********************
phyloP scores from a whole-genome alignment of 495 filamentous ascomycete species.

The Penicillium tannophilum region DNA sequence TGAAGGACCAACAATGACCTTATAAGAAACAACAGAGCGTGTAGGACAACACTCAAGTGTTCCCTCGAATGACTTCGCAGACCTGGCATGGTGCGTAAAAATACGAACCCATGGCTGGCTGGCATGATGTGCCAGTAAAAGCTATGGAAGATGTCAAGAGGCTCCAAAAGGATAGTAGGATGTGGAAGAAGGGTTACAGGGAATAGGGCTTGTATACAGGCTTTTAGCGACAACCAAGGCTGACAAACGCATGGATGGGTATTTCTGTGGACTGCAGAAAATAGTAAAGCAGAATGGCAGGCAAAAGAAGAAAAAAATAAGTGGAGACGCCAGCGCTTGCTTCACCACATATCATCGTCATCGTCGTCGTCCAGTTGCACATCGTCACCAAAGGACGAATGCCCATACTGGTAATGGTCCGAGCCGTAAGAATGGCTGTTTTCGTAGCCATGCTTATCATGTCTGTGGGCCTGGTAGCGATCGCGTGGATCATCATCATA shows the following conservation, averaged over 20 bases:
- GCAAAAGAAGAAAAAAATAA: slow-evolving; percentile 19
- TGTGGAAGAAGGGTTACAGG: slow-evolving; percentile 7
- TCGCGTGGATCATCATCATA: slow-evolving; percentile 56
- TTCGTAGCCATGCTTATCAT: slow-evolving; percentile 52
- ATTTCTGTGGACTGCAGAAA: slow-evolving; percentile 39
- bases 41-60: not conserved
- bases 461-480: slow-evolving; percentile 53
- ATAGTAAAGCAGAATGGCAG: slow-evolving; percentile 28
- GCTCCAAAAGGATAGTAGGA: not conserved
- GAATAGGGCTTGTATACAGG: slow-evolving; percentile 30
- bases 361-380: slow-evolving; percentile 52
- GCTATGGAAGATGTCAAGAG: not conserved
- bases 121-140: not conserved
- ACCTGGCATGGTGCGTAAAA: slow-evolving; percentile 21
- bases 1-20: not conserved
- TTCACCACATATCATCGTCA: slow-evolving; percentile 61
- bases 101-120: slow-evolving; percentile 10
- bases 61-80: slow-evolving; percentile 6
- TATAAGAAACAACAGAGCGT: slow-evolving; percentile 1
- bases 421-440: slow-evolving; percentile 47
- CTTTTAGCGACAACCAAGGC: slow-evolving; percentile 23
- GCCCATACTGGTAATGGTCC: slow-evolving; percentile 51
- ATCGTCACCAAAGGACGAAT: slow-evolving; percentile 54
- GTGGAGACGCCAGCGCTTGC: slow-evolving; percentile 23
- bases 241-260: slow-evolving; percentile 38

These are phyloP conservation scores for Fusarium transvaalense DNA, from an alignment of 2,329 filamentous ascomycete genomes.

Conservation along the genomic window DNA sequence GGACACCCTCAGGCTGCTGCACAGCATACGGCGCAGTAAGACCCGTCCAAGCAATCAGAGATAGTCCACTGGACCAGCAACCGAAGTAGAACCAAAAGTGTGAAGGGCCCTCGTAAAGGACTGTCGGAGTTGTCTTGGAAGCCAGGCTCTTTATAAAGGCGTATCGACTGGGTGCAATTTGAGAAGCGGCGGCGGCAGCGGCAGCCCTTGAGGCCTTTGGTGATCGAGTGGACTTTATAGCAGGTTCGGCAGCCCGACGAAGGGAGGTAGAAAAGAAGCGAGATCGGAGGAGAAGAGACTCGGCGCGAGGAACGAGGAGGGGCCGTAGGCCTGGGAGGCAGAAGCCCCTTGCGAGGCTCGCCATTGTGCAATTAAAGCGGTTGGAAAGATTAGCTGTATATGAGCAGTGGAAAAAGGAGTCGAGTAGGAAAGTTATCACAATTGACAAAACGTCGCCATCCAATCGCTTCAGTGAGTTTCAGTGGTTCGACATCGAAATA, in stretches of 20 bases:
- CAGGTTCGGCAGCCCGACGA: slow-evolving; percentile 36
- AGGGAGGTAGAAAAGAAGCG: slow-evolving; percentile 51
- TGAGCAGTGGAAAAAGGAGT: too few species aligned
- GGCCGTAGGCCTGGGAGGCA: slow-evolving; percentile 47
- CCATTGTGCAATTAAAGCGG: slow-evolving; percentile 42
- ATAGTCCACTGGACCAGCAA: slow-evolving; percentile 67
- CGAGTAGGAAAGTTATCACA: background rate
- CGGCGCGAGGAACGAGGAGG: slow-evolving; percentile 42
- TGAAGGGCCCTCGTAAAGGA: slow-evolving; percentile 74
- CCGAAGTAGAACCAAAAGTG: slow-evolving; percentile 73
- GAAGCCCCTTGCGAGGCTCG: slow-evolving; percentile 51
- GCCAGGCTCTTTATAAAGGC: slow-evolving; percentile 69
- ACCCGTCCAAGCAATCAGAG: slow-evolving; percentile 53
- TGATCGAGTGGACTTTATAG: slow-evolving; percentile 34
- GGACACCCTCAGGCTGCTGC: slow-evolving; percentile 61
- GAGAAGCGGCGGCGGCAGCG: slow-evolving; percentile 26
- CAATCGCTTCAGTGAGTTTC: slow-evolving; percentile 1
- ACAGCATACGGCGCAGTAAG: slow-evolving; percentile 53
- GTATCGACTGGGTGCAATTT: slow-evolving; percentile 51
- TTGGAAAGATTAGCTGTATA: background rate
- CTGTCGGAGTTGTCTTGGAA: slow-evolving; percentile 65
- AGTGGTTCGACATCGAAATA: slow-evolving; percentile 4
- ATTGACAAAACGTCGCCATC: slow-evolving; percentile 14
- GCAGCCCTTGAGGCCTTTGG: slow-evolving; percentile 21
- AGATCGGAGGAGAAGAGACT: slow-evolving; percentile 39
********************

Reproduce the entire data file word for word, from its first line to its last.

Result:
phyloP scores from a whole-genome alignment of 495 filamentous ascomycete species.

The Penicillium tannophilum region DNA sequence TGAAGGACCAACAATGACCTTATAAGAAACAACAGAGCGTGTAGGACAACACTCAAGTGTTCCCTCGAATGACTTCGCAGACCTGGCATGGTGCGTAAAAATACGAACCCATGGCTGGCTGGCATGATGTGCCAGTAAAAGCTATGGAAGATGTCAAGAGGCTCCAAAAGGATAGTAGGATGTGGAAGAAGGGTTACAGGGAATAGGGCTTGTATACAGGCTTTTAGCGACAACCAAGGCTGACAAACGCATGGATGGGTATTTCTGTGGACTGCAGAAAATAGTAAAGCAGAATGGCAGGCAAAAGAAGAAAAAAATAAGTGGAGACGCCAGCGCTTGCTTCACCACATATCATCGTCATCGTCGTCGTCCAGTTGCACATCGTCACCAAAGGACGAATGCCCATACTGGTAATGGTCCGAGCCGTAAGAATGGCTGTTTTCGTAGCCATGCTTATCATGTCTGTGGGCCTGGTAGCGATCGCGTGGATCATCATCATA shows the following conservation, averaged over 20 bases:
- GCAAAAGAAGAAAAAAATAA: slow-evolving; percentile 19
- TGTGGAAGAAGGGTTACAGG: slow-evolving; percentile 7
- TCGCGTGGATCATCATCATA: slow-evolving; percentile 56
- TTCGTAGCCATGCTTATCAT: slow-evolving; percentile 52
- ATTTCTGTGGACTGCAGAAA: slow-evolving; percentile 39
- bases 41-60: not conserved
- bases 461-480: slow-evolving; percentile 53
- ATAGTAAAGCAGAATGGCAG: slow-evolving; percentile 28
- GCTCCAAAAGGATAGTAGGA: not conserved
- GAATAGGGCTTGTATACAGG: slow-evolving; percentile 30
- bases 361-380: slow-evolving; percentile 52
- GCTATGGAAGATGTCAAGAG: not conserved
- bases 121-140: not conserved
- ACCTGGCATGGTGCGTAAAA: slow-evolving; percentile 21
- bases 1-20: not conserved
- TTCACCACATATCATCGTCA: slow-evolving; percentile 61
- bases 101-120: slow-evolving; percentile 10
- bases 61-80: slow-evolving; percentile 6
- TATAAGAAACAACAGAGCGT: slow-evolving; percentile 1
- bases 421-440: slow-evolving; percentile 47
- CTTTTAGCGACAACCAAGGC: slow-evolving; percentile 23
- GCCCATACTGGTAATGGTCC: slow-evolving; percentile 51
- ATCGTCACCAAAGGACGAAT: slow-evolving; percentile 54
- GTGGAGACGCCAGCGCTTGC: slow-evolving; percentile 23
- bases 241-260: slow-evolving; percentile 38

These are phyloP conservation scores for Fusarium transvaalense DNA, from an alignment of 2,329 filamentous ascomycete genomes.

Conservation along the genomic window DNA sequence GGACACCCTCAGGCTGCTGCACAGCATACGGCGCAGTAAGACCCGTCCAAGCAATCAGAGATAGTCCACTGGACCAGCAACCGAAGTAGAACCAAAAGTGTGAAGGGCCCTCGTAAAGGACTGTCGGAGTTGTCTTGGAAGCCAGGCTCTTTATAAAGGCGTATCGACTGGGTGCAATTTGAGAAGCGGCGGCGGCAGCGGCAGCCCTTGAGGCCTTTGGTGATCGAGTGGACTTTATAGCAGGTTCGGCAGCCCGACGAAGGGAGGTAGAAAAGAAGCGAGATCGGAGGAGAAGAGACTCGGCGCGAGGAACGAGGAGGGGCCGTAGGCCTGGGAGGCAGAAGCCCCTTGCGAGGCTCGCCATTGTGCAATTAAAGCGGTTGGAAAGATTAGCTGTATATGAGCAGTGGAAAAAGGAGTCGAGTAGGAAAGTTATCACAATTGACAAAACGTCGCCATCCAATCGCTTCAGTGAGTTTCAGTGGTTCGACATCGAAATA, in stretches of 20 bases:
- CAGGTTCGGCAGCCCGACGA: slow-evolving; percentile 36
- AGGGAGGTAGAAAAGAAGCG: slow-evolving; percentile 51
- TGAGCAGTGGAAAAAGGAGT: too few species aligned
- GGCCGTAGGCCTGGGAGGCA: slow-evolving; percentile 47
- CCATTGTGCAATTAAAGCGG: slow-evolving; percentile 42
- ATAGTCCACTGGACCAGCAA: slow-evolving; percentile 67
- CGAGTAGGAAAGTTATCACA: background rate
- CGGCGCGAGGAACGAGGAGG: slow-evolving; percentile 42
- TGAAGGGCCCTCGTAAAGGA: slow-evolving; percentile 74
- CCGAAGTAGAACCAAAAGTG: slow-evolving; percentile 73
- GAAGCCCCTTGCGAGGCTCG: slow-evolving; percentile 51
- GCCAGGCTCTTTATAAAGGC: slow-evolving; percentile 69
- ACCCGTCCAAGCAATCAGAG: slow-evolving; percentile 53
- TGATCGAGTGGACTTTATAG: slow-evolving; percentile 34
- GGACACCCTCAGGCTGCTGC: slow-evolving; percentile 61
- GAGAAGCGGCGGCGGCAGCG: slow-evolving; percentile 26
- CAATCGCTTCAGTGAGTTTC: slow-evolving; percentile 1
- ACAGCATACGGCGCAGTAAG: slow-evolving; percentile 53
- GTATCGACTGGGTGCAATTT: slow-evolving; percentile 51
- TTGGAAAGATTAGCTGTATA: background rate
- CTGTCGGAGTTGTCTTGGAA: slow-evolving; percentile 65
- AGTGGTTCGACATCGAAATA: slow-evolving; percentile 4
- ATTGACAAAACGTCGCCATC: slow-evolving; percentile 14
- GCAGCCCTTGAGGCCTTTGG: slow-evolving; percentile 21
- AGATCGGAGGAGAAGAGACT: slow-evolving; percentile 39